Letter to PAC re: Changes to Capita linguist tiering
Parliamentary Public Accounts Committee
1st January 2013
Re: Update on the Ministry of Justice’s language services contract, and NAO follow-up investigation.
I am writing this letter in response to an e-mail sent out by Capita to its linguists in early December. An extract from this e-mail reads as follows;
From 16th December 2013, we will be implementing an important change to the way in which we allocate Tiers to registered interpreters and the corresponding information you will see in your capitalinguistportal.com profile. The change is designed to provide a more transparent breakdown of your supplier profile and the associated skills and qualifications for each language you speak.
What is the change?
Currently, you are assigned an overall Tier incorporating each language included in your capitalinguistportal.com profile. This is based on your level of qualifications for your particular group of languages. In order for us to appropriately align customer interpreting requirements to interpreter skills and qualifications, we are changing our system. You will now be allocated a Tier for each of the individual languages you have listed in your profile, based on the level of qualification you have provided to us for each individual language….’
This e-mail exposes the fact that Capita has – from the start of the contract – been misrepresenting the spectrum of skill levels of the linguists that it uses. For example, a linguist may have passed DPSI in Romanian, and would therefore be correctly assigned as Tier 1, and no-one would question their competence. However, if this linguist also claimed to be fluent in Hungarian, then Capita also classes them as being able to interpret in Hungarian at Tier 1, even though they may not possess any interpreting qualifications for Hungarian language.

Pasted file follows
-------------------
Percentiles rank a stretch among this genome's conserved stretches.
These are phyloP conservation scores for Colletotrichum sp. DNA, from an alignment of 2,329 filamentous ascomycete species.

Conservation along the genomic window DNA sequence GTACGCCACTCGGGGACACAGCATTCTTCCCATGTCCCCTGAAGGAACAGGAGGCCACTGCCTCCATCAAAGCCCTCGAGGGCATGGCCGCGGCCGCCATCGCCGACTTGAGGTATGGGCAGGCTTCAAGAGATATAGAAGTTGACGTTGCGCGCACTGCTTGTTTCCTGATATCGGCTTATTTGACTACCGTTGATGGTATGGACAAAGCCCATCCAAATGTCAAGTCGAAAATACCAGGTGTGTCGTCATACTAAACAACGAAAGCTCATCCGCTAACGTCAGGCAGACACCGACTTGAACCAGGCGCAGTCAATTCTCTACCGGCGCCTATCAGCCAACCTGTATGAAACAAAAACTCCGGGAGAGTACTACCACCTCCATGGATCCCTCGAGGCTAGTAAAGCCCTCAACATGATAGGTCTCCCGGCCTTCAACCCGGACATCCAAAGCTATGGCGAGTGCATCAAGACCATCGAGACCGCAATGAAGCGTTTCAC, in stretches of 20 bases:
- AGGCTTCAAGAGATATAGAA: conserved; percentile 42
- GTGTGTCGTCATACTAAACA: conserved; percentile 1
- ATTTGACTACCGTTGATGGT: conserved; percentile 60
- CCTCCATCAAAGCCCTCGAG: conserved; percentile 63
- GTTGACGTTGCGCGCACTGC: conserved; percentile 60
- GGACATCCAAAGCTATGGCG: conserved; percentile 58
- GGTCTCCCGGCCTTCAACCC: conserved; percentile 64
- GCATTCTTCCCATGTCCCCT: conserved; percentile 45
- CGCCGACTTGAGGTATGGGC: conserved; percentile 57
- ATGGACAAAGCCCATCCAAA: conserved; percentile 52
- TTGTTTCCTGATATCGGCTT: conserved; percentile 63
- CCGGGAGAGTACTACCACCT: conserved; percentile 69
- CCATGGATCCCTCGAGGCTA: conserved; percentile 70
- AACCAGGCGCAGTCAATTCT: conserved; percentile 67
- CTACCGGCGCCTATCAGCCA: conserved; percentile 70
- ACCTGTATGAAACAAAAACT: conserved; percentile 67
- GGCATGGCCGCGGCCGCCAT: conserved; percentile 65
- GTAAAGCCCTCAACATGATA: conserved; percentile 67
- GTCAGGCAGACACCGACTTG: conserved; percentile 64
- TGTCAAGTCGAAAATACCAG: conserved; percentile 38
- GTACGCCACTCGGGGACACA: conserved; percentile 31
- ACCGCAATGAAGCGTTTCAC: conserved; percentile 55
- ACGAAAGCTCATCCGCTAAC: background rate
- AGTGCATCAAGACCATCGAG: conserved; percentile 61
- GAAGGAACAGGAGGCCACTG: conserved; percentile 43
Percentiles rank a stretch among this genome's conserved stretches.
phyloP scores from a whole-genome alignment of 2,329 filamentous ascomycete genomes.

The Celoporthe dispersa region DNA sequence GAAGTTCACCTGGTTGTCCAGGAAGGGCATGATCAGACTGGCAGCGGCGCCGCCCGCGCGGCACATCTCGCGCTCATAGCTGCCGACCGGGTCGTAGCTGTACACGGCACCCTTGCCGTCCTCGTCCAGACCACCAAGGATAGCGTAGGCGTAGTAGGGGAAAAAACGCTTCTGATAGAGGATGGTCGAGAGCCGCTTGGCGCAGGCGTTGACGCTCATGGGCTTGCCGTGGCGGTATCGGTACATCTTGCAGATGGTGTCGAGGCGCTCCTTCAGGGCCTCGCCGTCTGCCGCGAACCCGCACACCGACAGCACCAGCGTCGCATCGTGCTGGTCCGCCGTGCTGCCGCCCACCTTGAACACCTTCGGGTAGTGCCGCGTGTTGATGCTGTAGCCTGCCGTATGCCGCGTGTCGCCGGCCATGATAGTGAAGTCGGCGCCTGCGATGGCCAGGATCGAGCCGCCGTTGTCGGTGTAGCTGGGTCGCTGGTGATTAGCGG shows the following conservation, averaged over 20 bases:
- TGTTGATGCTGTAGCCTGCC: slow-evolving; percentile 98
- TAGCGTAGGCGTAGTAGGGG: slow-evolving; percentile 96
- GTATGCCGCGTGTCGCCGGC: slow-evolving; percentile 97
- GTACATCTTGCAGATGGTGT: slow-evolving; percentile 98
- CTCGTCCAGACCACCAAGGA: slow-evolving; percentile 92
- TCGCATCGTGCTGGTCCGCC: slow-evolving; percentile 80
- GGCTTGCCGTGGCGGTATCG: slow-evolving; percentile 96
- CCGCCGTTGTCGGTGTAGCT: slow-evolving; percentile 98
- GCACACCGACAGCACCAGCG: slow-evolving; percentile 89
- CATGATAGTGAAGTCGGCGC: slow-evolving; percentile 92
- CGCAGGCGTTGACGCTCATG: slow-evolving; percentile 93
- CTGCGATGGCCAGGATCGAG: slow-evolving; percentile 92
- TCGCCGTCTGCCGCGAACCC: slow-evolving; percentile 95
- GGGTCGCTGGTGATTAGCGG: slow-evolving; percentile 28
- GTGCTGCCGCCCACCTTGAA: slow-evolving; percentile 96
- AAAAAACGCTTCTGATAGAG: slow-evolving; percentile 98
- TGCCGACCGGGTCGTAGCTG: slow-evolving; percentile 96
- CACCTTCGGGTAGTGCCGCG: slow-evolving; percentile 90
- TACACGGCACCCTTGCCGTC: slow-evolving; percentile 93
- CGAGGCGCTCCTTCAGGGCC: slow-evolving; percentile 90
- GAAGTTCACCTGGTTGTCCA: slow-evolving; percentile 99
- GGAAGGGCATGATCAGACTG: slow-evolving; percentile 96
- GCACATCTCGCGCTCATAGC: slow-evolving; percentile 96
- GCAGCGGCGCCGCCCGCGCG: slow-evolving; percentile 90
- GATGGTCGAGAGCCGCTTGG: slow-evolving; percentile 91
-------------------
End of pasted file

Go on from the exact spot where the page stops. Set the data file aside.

This state of affairs was previously exposed in the National Audit Office report of 2012. Figure 3 compared the ALS list of linguists with that of the NRPSI, as it stood in May 2012. The average number of languages per individual interpreter was 1.16 for the NRPSI, and 1.74 for the ALS list. The explanation for this is quite straightforward. The NRPSI requires an interpreter to provide evidence of qualifications and experience for each and every language. ALS and Capita are less discriminating. Returning to our example, our Capita linguist would be eligible to be on the NRPSI for interpreting in Romanian, but would not be able to add Hungarian as an additional language unless and until they passed the necessary tests for interpreting in Hungarian. In contrast, Capita would pass them off as being Tier 1 in both Romanian and Hungarian, whereas they should really be classified as Tier 3 in Hungarian. In the original contract, the intention was that the competence of all linguists would be double-checked by the much vaunted ‘independent assessment’, but like so many other key conditions of the contract, this has been quietly dropped and forgotten. The ability of Capita to misrepresent the true capabilities of their linguists is greatly assisted by flaws in the identification system. The identity card for NRPSI clearly shows the language for which the interpreter is qualified. When presented to court staff, it allows the court staff to verify that the interpreter is indeed competent to fulfil the assignment. Court staff are also able to conduct their own checks by referring to the register at the NRPSI website. In contrast – and this may come as a surprise to the committee – the identity card which Capita issues to its linguists does not identify the language (or languages) for which the linguist is deemed to be competent, nor does it identify the Tier of competence to which the linguist has been assigned. Furthermore, as the Ministry of Justice has acknowledged that no-one within the MoJ or HMCTS has access to the list of Capita linguists, there is no means by which court staff can independently check the credentials of Capita linguists turning up for assignments. In my view, the consequence of Capita’s misrepresentations is distortion of statistical data. The number of assignments being fulfilled by Tier 3 linguists is understated, and the proportion of assignments fulfilled by Tier 1 or Tier 2 linguists is overstated. At this point I refer to the following exchange during oral evidence given to the Committee on 15th October 2012; Q311 Fiona Mactaggart: You say not regularly—how frequently are they used? Andy Parker: Less than 2% of jobs for the courts and tribunal service are attended by Tier 3 interpreters. Q312 Fiona Mactaggart: So one in 50 jobs in a court could be done by a Tier 3 interpreter? Andy Parker: However, that is never done without the agreement of the court or tribunal. Q313 Meg Hillier: Would that be for a whole court case, or would that be for a committal hearing? Is there any threshold above which you do not let a Tier 3 interpreter appear? Andy Parker: We never let a Tier 3 interpreter go to a court or tribunal unless the court or tribunal actually says that they are prepared to accept them. The assurances given by Andy Parker (on behalf of Capita) are meaningless if Capita is able to circumvent the system by presenting linguists as being Tier 1 or Tier 2 when the reality is that their lack of formal qualifications should place them quite firmly in Tier 3. Finally, there is a direct financial cost to the Justice system where the tiering of the linguist is misrepresented. From May 2013, the hourly payment rates for HMCTS assignments was amended so that Tier 1 linguists are now paid £22/hour, rather than £20/hour which is the rate for a Tier 2 booking (which is what the vast majority of HMCTS assignments are classed as). If the Capita-supplied linguist is presented as being Tier 1, when they should actually be considered as Tier 2, then HMCTS is paying £2/hour over the odds. If the linguist is really tier 3 (by virtue of lack of qualifications) then they shouldn’t be doing the job in the first place. Yours sincerely